Re: [TLS] draft-green-tls-static-dh-in-tls13-01

Kathleen Moriarty <> Fri, 14 July 2017 21:01 UTC

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From: Kathleen Moriarty <>
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Date: Fri, 14 Jul 2017 23:01:26 +0200
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To: Roland Dobbins <>
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Subject: Re: [TLS] draft-green-tls-static-dh-in-tls13-01
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Hi Roland,

It sounds like you misread my messages and should read them in context of TLS 1.3 and the draft using DH static keys proposed to help with monitoring.

Best regards,

Sent from my iPhone

> On Jul 14, 2017, at 8:41 PM, Roland Dobbins <> wrote:
>> On 15 Jul 2017, at 1:01, Melinda Shore wrote:
>> It might make sense to kick it over to ops for a discussion with people whose meat and potatoes is monitoring, management, and
>> measurement.
> As someone who is ops-focused, I think this is an excellent suggestion!
> There have been several assertions posted to the list recently regarding various aspects of security and their intersection with encryption.  It may be useful to take a moment and clarify a few of them.
> With regards to DDoS mitigation as it relates to encrypted attack traffic, only a subset of attacks in a subset of situations can actually be adequately mitigated without full visibility into (and often the ability to interact with) the traffic within the cryptostream.  There are various ways to approach this issue, including full session termination and 'transparent' detection/classification, the latter of which isn't of course feasible in a PFS scenario.  Each of these general approaches has its advantages and drawbacks.
> Very specifically, fingerprints of encrypted streams are not in fact adequate for DDoS defense; again, they're only useful for a subset of attack types in a subset of situations.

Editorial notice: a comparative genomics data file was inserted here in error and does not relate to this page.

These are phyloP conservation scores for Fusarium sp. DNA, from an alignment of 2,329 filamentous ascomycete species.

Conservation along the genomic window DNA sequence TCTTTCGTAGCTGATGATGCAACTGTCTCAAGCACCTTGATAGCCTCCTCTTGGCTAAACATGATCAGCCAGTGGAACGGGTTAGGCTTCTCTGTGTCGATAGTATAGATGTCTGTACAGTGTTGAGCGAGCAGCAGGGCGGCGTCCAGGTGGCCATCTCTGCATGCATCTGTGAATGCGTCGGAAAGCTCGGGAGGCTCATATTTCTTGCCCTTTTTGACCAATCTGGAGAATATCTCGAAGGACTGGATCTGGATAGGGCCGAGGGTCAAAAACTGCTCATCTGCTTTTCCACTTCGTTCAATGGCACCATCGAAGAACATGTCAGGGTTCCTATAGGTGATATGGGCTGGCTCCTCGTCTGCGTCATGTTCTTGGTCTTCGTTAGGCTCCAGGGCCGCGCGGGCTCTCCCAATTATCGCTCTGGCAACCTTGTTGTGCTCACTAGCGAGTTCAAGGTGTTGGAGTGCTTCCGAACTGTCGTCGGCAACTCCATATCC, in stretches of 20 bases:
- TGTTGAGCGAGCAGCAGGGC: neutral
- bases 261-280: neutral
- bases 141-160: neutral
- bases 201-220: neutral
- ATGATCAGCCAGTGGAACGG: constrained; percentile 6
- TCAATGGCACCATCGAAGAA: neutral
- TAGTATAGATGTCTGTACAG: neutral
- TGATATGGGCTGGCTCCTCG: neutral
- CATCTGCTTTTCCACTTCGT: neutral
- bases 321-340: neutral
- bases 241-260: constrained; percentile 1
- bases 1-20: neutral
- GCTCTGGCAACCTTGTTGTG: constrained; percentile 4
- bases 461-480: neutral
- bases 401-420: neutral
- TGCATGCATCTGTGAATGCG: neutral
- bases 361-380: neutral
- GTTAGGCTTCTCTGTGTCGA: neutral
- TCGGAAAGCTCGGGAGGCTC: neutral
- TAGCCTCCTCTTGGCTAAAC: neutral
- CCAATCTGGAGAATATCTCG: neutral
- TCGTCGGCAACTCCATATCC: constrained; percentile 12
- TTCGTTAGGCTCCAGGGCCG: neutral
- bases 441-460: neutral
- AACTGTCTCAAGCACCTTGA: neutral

> In the case of detecting and classifying hostile activity within a given network - which isn't limited to malware spreading, but includes data extraction, attempts at unauthorized access, attempts at subverting additional devices, et. al. - the same basic caveats apply.  It is not in fact possible to adequately detect and classify all, or even a large subset, of hostile network traffic without visibility into the cryptostream.  There are some gross behaviors which can be detected/classified whilst standing outside the tunnel, but assertions to the effect that all or most of what's required in this arena is possible without visibility (one way or another) into the relevant encrypted traffic are incorrect.
> It's also important to understand that inserting proxies into multiple points of a network topology is not cost-free, nor an unalloyed good.  It is impractical in many circumstances, and has highly unwelcome side-effects in many more, including a negative impact on reliability, performance, and availability, as well as broadening the potential attack surface.  Endpoint monitoring does not scale well, is often impossible to implement due to both technical and administrative challenges - and one can't really trust endpoints to self-report, anyways, as they can be subverted.
> In many scenarios, one form or another of network-based visibility into encrypted traffic streams within the span of administrative control of a single organization is legitimate, vital and necessary.  It is not 'wiretapping', any more than tools such as tcpdump or telemetry formats such as IPFIX and PSAMP can be categorized as 'wiretapping'.  The fact is, the availability, confidentiality, and integrity of systems, applications, and networks that everyone on this list relies upon is highly dependent upon the ability of organizations to have visibility into encrypted traffic streams within their own networks, for purposes of security as well as testing and troubleshooting.
> How this can be accomplished is a matter for further discussion.  But it's important that everyone focused on this topic understands that it is simply not possible to successfully defend against many forms of DDoS attacks nor to detect and classify hostile network traffic in the context of encrypted communications without visibility into the traffic in question, via some mechanism.  The same goes for troubleshooting complex problems.
> Those with operational experience at scale will likely recognize and acknowledge the difficulties and challenges noted above; others may wish to consider these factors and their impact on the operational community and the networks, services, and applications for which they are responsible, and upon which we all depend, every day.
> -----------------------------------
> Roland Dobbins <>
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